I have always been a storyteller--not always a good one (sorry, Mom and Dad!)--and it has only been recently that I have begun to understand why.

A fundamental understanding of Peace and Conflict Studies (PACS) as a field is the consideration of narrative as more than just recollection and historic document; PACS inhabits a space that strives toward experience, that our stories are more than just what is recorded. This intersection opens up the inter-disciplinary; through storytelling, narrative construction, we give voice to our concerns and we consolidate or broker power. It is understanding this dynamic that has created the realm of the political and prompted globalized approaches to increasingly complex functions of civil society.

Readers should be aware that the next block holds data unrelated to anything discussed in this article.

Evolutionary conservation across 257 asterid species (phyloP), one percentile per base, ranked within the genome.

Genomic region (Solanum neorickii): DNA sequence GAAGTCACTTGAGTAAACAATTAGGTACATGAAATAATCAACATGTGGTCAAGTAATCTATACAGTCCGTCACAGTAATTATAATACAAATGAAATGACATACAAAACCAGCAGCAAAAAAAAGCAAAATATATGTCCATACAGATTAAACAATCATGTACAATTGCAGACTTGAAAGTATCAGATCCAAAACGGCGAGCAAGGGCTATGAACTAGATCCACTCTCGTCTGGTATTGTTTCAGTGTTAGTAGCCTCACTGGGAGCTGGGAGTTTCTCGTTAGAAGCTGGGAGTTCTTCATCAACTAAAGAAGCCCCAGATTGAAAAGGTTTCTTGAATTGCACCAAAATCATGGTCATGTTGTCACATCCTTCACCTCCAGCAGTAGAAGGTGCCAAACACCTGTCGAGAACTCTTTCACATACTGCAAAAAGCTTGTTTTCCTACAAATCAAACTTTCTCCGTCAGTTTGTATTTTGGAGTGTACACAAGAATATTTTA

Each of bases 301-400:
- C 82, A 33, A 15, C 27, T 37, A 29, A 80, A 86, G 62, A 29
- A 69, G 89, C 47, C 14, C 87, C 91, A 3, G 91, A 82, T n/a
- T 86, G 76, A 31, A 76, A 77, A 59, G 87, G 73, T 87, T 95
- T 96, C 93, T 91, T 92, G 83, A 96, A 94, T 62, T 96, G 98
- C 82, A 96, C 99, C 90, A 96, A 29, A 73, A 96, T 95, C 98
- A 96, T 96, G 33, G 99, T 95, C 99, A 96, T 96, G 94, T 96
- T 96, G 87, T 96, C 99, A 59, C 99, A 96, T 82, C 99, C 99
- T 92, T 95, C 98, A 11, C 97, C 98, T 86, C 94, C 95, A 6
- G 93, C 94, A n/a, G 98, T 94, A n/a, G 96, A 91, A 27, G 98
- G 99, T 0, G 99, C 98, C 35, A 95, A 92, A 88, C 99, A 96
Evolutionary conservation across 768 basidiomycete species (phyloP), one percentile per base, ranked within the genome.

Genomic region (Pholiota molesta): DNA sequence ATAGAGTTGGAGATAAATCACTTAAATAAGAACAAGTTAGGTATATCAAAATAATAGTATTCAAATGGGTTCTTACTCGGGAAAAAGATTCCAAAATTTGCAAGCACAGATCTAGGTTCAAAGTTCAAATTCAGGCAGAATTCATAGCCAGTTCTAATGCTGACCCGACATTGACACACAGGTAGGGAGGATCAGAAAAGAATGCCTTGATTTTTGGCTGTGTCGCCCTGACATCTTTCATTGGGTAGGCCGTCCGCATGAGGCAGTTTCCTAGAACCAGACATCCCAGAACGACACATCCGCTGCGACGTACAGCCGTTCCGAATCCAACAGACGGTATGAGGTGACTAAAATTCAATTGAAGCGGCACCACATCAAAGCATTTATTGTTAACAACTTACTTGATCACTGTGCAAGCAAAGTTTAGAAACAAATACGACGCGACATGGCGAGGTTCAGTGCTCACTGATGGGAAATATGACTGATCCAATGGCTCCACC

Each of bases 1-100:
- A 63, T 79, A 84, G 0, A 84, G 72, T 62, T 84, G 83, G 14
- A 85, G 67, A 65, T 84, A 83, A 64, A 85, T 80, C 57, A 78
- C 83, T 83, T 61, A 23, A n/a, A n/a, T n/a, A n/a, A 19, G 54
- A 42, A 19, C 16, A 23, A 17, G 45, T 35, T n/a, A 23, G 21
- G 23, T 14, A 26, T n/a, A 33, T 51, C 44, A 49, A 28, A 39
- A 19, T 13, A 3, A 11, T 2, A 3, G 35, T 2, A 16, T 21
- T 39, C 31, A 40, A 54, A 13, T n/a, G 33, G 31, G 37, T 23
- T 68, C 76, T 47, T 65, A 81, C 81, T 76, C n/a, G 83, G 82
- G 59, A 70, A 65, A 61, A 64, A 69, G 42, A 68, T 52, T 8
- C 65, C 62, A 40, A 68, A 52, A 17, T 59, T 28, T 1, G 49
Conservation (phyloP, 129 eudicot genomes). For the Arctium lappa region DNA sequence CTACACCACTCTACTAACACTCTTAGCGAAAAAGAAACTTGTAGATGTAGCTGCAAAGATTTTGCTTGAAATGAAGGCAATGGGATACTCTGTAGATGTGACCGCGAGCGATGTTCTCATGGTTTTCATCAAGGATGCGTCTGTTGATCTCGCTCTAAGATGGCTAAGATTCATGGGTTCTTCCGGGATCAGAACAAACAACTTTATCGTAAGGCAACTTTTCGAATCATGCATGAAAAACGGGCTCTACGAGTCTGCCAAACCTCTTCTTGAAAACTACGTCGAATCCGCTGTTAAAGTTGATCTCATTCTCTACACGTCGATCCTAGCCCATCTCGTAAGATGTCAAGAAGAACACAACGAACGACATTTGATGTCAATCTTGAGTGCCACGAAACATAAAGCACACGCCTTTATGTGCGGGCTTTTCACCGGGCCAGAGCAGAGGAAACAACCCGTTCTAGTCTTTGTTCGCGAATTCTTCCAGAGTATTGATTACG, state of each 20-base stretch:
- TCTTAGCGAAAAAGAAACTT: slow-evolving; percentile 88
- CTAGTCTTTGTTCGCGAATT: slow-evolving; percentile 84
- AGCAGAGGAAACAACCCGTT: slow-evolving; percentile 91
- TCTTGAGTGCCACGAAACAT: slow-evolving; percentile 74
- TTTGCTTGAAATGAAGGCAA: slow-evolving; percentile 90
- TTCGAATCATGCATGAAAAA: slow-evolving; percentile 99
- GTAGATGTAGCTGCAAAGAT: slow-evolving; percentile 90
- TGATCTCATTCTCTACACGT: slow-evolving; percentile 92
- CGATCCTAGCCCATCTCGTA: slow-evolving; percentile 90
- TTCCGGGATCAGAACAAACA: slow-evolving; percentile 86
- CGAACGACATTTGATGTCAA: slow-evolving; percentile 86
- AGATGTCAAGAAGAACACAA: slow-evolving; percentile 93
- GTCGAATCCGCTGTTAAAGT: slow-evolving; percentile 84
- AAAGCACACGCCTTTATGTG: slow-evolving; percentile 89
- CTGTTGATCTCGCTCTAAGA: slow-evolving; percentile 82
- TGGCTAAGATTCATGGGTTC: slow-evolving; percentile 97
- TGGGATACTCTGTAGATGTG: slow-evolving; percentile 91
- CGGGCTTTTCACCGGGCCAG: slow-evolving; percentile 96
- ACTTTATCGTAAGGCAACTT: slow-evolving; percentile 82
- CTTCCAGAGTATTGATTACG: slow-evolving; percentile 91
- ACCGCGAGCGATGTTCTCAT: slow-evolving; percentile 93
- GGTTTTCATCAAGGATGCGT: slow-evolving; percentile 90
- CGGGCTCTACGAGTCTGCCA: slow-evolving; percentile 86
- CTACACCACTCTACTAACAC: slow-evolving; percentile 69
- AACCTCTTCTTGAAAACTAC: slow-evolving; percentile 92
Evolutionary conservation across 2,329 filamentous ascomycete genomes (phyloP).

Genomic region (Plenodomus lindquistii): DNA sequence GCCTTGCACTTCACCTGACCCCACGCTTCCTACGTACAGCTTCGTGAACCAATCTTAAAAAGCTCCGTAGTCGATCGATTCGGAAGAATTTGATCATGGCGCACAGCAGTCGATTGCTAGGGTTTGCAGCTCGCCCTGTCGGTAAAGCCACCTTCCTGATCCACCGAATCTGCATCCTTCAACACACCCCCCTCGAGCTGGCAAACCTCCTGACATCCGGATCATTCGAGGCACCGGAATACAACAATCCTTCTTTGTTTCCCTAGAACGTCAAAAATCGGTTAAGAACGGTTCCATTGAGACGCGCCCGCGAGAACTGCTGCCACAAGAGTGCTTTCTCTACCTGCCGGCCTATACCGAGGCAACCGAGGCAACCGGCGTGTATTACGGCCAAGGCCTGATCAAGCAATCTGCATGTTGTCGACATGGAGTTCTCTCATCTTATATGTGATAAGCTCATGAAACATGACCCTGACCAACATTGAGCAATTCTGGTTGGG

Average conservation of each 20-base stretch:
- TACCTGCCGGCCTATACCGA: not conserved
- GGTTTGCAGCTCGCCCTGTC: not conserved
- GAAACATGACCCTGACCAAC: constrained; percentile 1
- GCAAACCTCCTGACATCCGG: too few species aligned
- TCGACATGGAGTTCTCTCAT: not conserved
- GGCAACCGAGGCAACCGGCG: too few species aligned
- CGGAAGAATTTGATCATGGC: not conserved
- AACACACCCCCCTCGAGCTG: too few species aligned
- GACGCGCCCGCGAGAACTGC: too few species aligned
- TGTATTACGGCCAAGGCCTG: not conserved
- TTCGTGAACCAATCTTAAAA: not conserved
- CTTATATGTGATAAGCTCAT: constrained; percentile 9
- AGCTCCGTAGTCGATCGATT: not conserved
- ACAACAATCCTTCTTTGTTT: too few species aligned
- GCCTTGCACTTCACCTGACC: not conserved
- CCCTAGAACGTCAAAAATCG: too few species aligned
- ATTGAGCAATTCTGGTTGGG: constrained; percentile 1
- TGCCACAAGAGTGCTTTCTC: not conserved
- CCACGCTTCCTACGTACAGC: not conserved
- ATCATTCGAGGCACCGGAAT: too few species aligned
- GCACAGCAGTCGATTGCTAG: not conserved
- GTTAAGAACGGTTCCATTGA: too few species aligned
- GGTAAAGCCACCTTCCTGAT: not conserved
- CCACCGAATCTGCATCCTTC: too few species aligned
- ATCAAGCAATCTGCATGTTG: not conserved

While there are other perspectives, more and more, we are beginning to see a shift in understanding and leveraging the power of story as a major component of change process. Different than "the tail wags the dog", the push for a broader understanding of how we remember, describe and share the impact of experiences provides an opportunity for transformative and constructive change.